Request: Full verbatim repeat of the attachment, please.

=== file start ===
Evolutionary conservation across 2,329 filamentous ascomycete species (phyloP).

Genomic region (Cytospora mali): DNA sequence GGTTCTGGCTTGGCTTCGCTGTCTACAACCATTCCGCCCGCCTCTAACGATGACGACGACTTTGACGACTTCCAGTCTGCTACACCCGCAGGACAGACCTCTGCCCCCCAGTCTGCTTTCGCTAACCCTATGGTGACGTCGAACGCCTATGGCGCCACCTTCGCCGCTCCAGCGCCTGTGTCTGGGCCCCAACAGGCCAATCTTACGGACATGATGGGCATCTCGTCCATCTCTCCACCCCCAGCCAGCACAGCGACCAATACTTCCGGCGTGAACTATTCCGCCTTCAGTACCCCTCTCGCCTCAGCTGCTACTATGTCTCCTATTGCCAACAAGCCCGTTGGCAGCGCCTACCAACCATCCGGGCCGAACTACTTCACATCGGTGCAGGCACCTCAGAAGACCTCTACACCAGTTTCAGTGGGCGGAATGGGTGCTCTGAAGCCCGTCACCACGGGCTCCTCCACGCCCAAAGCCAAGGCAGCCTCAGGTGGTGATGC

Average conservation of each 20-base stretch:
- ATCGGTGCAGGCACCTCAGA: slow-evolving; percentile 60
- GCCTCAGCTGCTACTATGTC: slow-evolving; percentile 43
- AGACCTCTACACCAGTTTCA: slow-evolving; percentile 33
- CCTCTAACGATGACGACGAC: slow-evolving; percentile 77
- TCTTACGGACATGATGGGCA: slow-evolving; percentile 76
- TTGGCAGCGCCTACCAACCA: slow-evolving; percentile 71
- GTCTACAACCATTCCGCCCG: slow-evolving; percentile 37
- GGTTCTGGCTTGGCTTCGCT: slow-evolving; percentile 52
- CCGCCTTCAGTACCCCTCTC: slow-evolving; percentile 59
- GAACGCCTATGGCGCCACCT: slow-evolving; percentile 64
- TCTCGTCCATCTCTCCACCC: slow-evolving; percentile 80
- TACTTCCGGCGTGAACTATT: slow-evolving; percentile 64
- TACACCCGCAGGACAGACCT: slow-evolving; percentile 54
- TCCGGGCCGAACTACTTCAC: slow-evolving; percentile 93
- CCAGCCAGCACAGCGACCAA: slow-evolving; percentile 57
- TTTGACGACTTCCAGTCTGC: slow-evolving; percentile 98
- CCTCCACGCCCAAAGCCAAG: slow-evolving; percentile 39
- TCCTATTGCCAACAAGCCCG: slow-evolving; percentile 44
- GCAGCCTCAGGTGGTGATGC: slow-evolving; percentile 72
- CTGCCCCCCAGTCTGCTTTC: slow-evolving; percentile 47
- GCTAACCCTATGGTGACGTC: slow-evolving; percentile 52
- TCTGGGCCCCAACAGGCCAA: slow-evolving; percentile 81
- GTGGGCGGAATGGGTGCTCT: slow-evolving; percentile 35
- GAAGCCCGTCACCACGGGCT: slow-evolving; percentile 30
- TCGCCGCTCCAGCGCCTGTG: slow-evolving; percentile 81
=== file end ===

Evolutionary conservation across 2,329 filamentous ascomycete species (phyloP).

Genomic region (Cytospora mali): DNA sequence GGTTCTGGCTTGGCTTCGCTGTCTACAACCATTCCGCCCGCCTCTAACGATGACGACGACTTTGACGACTTCCAGTCTGCTACACCCGCAGGACAGACCTCTGCCCCCCAGTCTGCTTTCGCTAACCCTATGGTGACGTCGAACGCCTATGGCGCCACCTTCGCCGCTCCAGCGCCTGTGTCTGGGCCCCAACAGGCCAATCTTACGGACATGATGGGCATCTCGTCCATCTCTCCACCCCCAGCCAGCACAGCGACCAATACTTCCGGCGTGAACTATTCCGCCTTCAGTACCCCTCTCGCCTCAGCTGCTACTATGTCTCCTATTGCCAACAAGCCCGTTGGCAGCGCCTACCAACCATCCGGGCCGAACTACTTCACATCGGTGCAGGCACCTCAGAAGACCTCTACACCAGTTTCAGTGGGCGGAATGGGTGCTCTGAAGCCCGTCACCACGGGCTCCTCCACGCCCAAAGCCAAGGCAGCCTCAGGTGGTGATGC

Average conservation of each 20-base stretch:
- ATCGGTGCAGGCACCTCAGA: slow-evolving; percentile 60
- GCCTCAGCTGCTACTATGTC: slow-evolving; percentile 43
- AGACCTCTACACCAGTTTCA: slow-evolving; percentile 33
- CCTCTAACGATGACGACGAC: slow-evolving; percentile 77
- TCTTACGGACATGATGGGCA: slow-evolving; percentile 76
- TTGGCAGCGCCTACCAACCA: slow-evolving; percentile 71
- GTCTACAACCATTCCGCCCG: slow-evolving; percentile 37
- GGTTCTGGCTTGGCTTCGCT: slow-evolving; percentile 52
- CCGCCTTCAGTACCCCTCTC: slow-evolving; percentile 59
- GAACGCCTATGGCGCCACCT: slow-evolving; percentile 64
- TCTCGTCCATCTCTCCACCC: slow-evolving; percentile 80
- TACTTCCGGCGTGAACTATT: slow-evolving; percentile 64
- TACACCCGCAGGACAGACCT: slow-evolving; percentile 54
- TCCGGGCCGAACTACTTCAC: slow-evolving; percentile 93
- CCAGCCAGCACAGCGACCAA: slow-evolving; percentile 57
- TTTGACGACTTCCAGTCTGC: slow-evolving; percentile 98
- CCTCCACGCCCAAAGCCAAG: slow-evolving; percentile 39
- TCCTATTGCCAACAAGCCCG: slow-evolving; percentile 44
- GCAGCCTCAGGTGGTGATGC: slow-evolving; percentile 72
- CTGCCCCCCAGTCTGCTTTC: slow-evolving; percentile 47
- GCTAACCCTATGGTGACGTC: slow-evolving; percentile 52
- TCTGGGCCCCAACAGGCCAA: slow-evolving; percentile 81
- GTGGGCGGAATGGGTGCTCT: slow-evolving; percentile 35
- GAAGCCCGTCACCACGGGCT: slow-evolving; percentile 30
- TCGCCGCTCCAGCGCCTGTG: slow-evolving; percentile 81